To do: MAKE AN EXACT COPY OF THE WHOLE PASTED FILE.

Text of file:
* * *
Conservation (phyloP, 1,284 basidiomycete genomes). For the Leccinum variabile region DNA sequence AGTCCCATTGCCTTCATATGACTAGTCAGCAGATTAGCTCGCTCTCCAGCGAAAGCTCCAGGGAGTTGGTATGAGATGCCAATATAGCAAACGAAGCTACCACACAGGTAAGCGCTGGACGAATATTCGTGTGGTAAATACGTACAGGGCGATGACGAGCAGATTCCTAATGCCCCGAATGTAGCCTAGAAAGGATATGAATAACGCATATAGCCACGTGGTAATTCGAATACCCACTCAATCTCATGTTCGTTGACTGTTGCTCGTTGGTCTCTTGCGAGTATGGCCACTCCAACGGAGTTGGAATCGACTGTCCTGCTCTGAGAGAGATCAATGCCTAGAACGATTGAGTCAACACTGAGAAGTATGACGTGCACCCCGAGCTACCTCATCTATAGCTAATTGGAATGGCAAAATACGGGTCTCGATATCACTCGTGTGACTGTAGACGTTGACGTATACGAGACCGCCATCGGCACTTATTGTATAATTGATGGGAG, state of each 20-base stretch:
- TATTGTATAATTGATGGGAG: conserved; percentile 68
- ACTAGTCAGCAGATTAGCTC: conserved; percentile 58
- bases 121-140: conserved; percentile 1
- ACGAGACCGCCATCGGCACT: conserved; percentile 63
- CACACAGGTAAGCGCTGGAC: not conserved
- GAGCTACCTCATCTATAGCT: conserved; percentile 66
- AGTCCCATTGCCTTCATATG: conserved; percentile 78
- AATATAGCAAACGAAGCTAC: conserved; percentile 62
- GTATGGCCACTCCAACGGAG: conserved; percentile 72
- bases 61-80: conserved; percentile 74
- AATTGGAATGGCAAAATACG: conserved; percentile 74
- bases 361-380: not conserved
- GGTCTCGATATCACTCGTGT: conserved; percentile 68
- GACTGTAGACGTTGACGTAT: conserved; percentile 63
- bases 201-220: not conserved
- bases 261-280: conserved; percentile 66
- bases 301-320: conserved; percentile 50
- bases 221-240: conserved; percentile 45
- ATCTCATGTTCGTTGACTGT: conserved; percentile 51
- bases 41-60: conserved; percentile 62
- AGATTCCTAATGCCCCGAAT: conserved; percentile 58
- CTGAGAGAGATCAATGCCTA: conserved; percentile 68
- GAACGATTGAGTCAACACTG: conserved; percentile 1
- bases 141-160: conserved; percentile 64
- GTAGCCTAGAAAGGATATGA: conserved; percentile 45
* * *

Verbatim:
Conservation (phyloP, 1,284 basidiomycete genomes). For the Leccinum variabile region DNA sequence AGTCCCATTGCCTTCATATGACTAGTCAGCAGATTAGCTCGCTCTCCAGCGAAAGCTCCAGGGAGTTGGTATGAGATGCCAATATAGCAAACGAAGCTACCACACAGGTAAGCGCTGGACGAATATTCGTGTGGTAAATACGTACAGGGCGATGACGAGCAGATTCCTAATGCCCCGAATGTAGCCTAGAAAGGATATGAATAACGCATATAGCCACGTGGTAATTCGAATACCCACTCAATCTCATGTTCGTTGACTGTTGCTCGTTGGTCTCTTGCGAGTATGGCCACTCCAACGGAGTTGGAATCGACTGTCCTGCTCTGAGAGAGATCAATGCCTAGAACGATTGAGTCAACACTGAGAAGTATGACGTGCACCCCGAGCTACCTCATCTATAGCTAATTGGAATGGCAAAATACGGGTCTCGATATCACTCGTGTGACTGTAGACGTTGACGTATACGAGACCGCCATCGGCACTTATTGTATAATTGATGGGAG, state of each 20-base stretch:
- TATTGTATAATTGATGGGAG: conserved; percentile 68
- ACTAGTCAGCAGATTAGCTC: conserved; percentile 58
- bases 121-140: conserved; percentile 1
- ACGAGACCGCCATCGGCACT: conserved; percentile 63
- CACACAGGTAAGCGCTGGAC: not conserved
- GAGCTACCTCATCTATAGCT: conserved; percentile 66
- AGTCCCATTGCCTTCATATG: conserved; percentile 78
- AATATAGCAAACGAAGCTAC: conserved; percentile 62
- GTATGGCCACTCCAACGGAG: conserved; percentile 72
- bases 61-80: conserved; percentile 74
- AATTGGAATGGCAAAATACG: conserved; percentile 74
- bases 361-380: not conserved
- GGTCTCGATATCACTCGTGT: conserved; percentile 68
- GACTGTAGACGTTGACGTAT: conserved; percentile 63
- bases 201-220: not conserved
- bases 261-280: conserved; percentile 66
- bases 301-320: conserved; percentile 50
- bases 221-240: conserved; percentile 45
- ATCTCATGTTCGTTGACTGT: conserved; percentile 51
- bases 41-60: conserved; percentile 62
- AGATTCCTAATGCCCCGAAT: conserved; percentile 58
- CTGAGAGAGATCAATGCCTA: conserved; percentile 68
- GAACGATTGAGTCAACACTG: conserved; percentile 1
- bases 141-160: conserved; percentile 64
- GTAGCCTAGAAAGGATATGA: conserved; percentile 45